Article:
Take Up Your Cross and Follow Me

Dear brothers and sisters, “This is the day the Lord has made; let us rejoice and be glad in it” (Psalm 118:24).

A Clarion Call

In today’s Gospel reading, Jesus Christ tells us, “If anyone wishes to come after me, he must deny himself and take up his cross daily and follow me.” Our crosses are the daily sufferings we bear as Christians, the persecutions, rejections, trials, and tribulations. We carry our crosses when we are patient with others, even though doing that is very uncomfortable, and when we show compassion and forgiveness to one who offends us, even though revenge would have seemed to be sweeter. We carry our cross when we deny ourselves certain pleasures and embrace the life of service to others. Thus, we offer sacrificial love to others in imitation of Jesus Christ. Undoubtedly, our crosses come in different forms, shapes, and sizes.

Acceptance and daily carrying of one’s cross is a mark of a true disciple of Christ. A true disciple is one who follows in the footsteps of their master. Our master, Jesus Christ, accepted His cross, carried it on the rough road to Golgotha, was crucified on the cross, and redeemed the world by it. This is the hallmark of our Lenten Season celebration.

The Lenten Season

Lenten season is a period of forty days of prayer, fasting, abstinence, and almsgiving, during which followers of Christ (Christians) undertake to follow in the footsteps of Jesus Christ and thus establish a better relationship with God. It is a period of penance, repentance, reconciliation, and renewal of one’s life in preparation for the celebration of the Lord’s Passion, Death, and Resurrection. Repentance and renewal of one’s life come from obedience to the commandments of the Lord. In the first reading, Moses enjoined the people to obey the commandments of the Lord so as to live and prosper. Similarly, the Church enjoins us to obey God’s commandments, especially during this Lenten season, and equally asks us to heed God’s voice and hold fast to Him.

The Lenten Disciplines

The Lenten disciplines are ways through which Christians answer the clarion call of Jesus Christ to deny themselves, take up their cross, and follow him. In undertaking these disciplines of lent, we resolve to be more intentional in our spiritual journey, more focused on imitating Jesus Christ and following in His footsteps, and more committed to living the Christian life.

Prayer. Prayer is the raising of one’s mind and heart to God or the requesting of good things from God (CCC. 2559). It is a communication and interaction with God. St. Therese of Lisieux said that prayer is a surge of the heart to God. In prayer, the soul seeks God, creates a relationship with Him, and worships, adores, praises, and glorifies Him. Prayer helps us to recognize our limitations, emptiness, and dependence on God and thus makes us humble. During the Lenten season, Christians are encouraged to pray always and deepen their relationship with God.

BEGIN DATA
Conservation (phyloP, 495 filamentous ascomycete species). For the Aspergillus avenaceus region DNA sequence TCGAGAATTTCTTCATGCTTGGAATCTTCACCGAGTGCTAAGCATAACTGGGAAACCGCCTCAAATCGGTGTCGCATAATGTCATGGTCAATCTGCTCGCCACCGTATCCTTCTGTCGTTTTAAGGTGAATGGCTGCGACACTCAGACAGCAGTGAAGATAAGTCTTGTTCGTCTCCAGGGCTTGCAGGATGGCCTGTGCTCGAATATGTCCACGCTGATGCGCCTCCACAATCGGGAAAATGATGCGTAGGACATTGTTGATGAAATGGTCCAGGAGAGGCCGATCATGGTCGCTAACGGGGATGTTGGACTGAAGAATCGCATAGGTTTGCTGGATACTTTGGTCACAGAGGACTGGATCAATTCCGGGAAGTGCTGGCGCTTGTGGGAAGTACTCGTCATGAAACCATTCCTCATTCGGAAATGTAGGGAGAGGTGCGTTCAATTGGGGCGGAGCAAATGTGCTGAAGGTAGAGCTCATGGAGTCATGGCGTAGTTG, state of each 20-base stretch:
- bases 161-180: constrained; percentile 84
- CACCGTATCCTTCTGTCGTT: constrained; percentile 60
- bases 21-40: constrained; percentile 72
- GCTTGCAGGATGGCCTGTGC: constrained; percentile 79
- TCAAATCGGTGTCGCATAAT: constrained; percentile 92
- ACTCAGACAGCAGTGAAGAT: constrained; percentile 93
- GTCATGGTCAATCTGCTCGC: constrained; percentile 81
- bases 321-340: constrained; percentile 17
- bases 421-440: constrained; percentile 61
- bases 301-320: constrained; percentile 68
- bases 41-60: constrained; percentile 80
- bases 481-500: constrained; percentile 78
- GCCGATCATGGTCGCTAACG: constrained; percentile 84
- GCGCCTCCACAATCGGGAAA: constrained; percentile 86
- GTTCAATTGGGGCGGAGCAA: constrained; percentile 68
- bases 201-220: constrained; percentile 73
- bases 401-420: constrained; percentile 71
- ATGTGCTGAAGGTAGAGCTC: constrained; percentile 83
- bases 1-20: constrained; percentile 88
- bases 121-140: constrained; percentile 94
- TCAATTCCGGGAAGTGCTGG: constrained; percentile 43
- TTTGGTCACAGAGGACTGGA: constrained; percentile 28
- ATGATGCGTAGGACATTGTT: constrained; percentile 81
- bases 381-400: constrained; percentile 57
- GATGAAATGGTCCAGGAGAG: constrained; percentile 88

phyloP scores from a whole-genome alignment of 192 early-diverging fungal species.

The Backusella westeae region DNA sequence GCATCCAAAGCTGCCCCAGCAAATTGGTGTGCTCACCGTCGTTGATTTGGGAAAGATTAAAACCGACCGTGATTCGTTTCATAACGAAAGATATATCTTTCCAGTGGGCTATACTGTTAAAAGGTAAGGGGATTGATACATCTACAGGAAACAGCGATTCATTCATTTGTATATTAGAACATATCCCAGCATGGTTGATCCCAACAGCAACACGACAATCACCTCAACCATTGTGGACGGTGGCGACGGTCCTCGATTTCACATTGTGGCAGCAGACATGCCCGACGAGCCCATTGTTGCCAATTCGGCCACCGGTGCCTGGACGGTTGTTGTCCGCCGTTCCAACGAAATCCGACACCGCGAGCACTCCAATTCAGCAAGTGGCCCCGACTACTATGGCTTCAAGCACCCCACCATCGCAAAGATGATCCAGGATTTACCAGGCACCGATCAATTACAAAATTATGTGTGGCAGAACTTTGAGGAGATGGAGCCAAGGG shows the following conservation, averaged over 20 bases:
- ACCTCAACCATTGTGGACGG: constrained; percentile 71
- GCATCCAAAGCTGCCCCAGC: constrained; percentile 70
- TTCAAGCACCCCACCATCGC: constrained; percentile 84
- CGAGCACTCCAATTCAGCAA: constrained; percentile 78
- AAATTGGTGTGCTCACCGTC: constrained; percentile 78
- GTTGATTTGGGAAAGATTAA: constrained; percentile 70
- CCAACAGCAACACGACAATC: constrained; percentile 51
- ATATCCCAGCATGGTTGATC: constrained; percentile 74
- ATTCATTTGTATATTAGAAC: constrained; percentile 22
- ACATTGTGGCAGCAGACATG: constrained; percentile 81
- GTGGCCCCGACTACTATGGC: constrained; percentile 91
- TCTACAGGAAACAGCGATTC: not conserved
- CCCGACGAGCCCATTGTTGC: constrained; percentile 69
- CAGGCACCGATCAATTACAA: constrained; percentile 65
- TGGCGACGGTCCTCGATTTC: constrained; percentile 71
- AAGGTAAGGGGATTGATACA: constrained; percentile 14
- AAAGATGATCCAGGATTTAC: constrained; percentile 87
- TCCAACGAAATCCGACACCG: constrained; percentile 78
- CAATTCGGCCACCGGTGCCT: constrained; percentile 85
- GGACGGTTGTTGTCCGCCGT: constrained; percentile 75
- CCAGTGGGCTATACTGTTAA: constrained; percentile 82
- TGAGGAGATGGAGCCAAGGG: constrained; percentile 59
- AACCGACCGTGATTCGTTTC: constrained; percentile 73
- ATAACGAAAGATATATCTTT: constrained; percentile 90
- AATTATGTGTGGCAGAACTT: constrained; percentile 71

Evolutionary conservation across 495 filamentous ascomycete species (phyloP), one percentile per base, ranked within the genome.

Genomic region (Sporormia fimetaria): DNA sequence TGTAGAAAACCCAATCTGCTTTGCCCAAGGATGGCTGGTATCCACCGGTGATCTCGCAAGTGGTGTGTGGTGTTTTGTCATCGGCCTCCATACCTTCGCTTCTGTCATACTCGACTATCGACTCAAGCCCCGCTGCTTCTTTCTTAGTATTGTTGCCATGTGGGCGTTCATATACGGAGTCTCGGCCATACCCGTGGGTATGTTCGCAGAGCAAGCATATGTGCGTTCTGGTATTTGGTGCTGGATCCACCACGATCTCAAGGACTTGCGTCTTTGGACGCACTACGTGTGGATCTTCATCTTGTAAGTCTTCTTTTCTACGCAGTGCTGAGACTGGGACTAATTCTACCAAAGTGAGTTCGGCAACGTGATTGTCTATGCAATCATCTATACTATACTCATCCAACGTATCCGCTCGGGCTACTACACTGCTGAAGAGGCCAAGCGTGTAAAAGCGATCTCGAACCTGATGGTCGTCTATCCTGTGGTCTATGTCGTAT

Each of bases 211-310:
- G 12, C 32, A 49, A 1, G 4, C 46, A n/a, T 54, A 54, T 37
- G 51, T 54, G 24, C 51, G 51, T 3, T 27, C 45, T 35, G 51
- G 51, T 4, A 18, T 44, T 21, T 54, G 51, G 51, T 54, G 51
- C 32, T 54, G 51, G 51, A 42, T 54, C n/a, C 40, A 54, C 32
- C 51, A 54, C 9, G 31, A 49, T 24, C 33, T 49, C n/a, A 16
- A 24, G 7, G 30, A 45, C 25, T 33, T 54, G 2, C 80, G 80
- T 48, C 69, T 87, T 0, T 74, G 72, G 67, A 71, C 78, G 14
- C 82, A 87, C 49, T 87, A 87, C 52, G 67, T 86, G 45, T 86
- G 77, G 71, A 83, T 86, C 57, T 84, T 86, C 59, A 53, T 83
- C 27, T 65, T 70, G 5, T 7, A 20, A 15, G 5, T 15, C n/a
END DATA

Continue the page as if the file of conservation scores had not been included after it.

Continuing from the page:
Fasting and Abstinence. Fasting, simply put, is the voluntary reduction or elimination of the intake of food for the purpose of controlling our unruly passion and spiritual growth. Broadly speaking, fasting goes beyond reducing food intake to refraining from life enjoyments and sinful actions. Fasting is also a way of expressing penitence and repentance, as we read in some passages of the scripture (Jonah 3:5; Joel 2:13). Christians are encouraged to fast during the Lenten season. While it is important to fast from material food and things, the Lord tells us that the best fasting is to fast from sin and sinful ways (Isaiah 58:3-7).

Furthermore, there is also the practice of abstinence or giving up something during the Lenten season. Traditionally, Catholics have been abstaining from eating meat on Fridays of Lent. People are also encouraged to give up different other things (like sweet stuff), habits (smoking or drinking), or even bad attitudes that hinder their spiritual growth. This is the way to go.

Almsgiving. This is the Lenten discipline that tasks our generosity and charity. We are encouraged to give alms in various ways during the Lenten season. Almsgiving is one of the ways of embodying the teaching of our Lord Jesus Christ on the love of God and neighbor.

Always remember that Jesus loves you!

[Readings: Dt 30:15-20; Lk 9:22-25]

Fr. Sylvanus Amaobi

Fr. Sylvanus Ifeanyi Amaobi is from Nkume in Imo State of Nigeria. He is the second Child of a family of seven, three males and four females to Mr. Sylvanus U. Amaobi and Late Mrs Veronica C. Amaobi. He is the Pastor of St. Cecilia Catholic Church, Claremore Oklahoma in the Roman Catholic Diocese of Tulsa, Oklahoma, USA. Email address: [email protected]. Phone numbers: Office, 9183412343.


  1. Sr. Olisaemeka Okwara on February 15, 2024 at 7:48 am

    Thank you Father Syllabus for this reflection. I find it helpful for my lenten journey.

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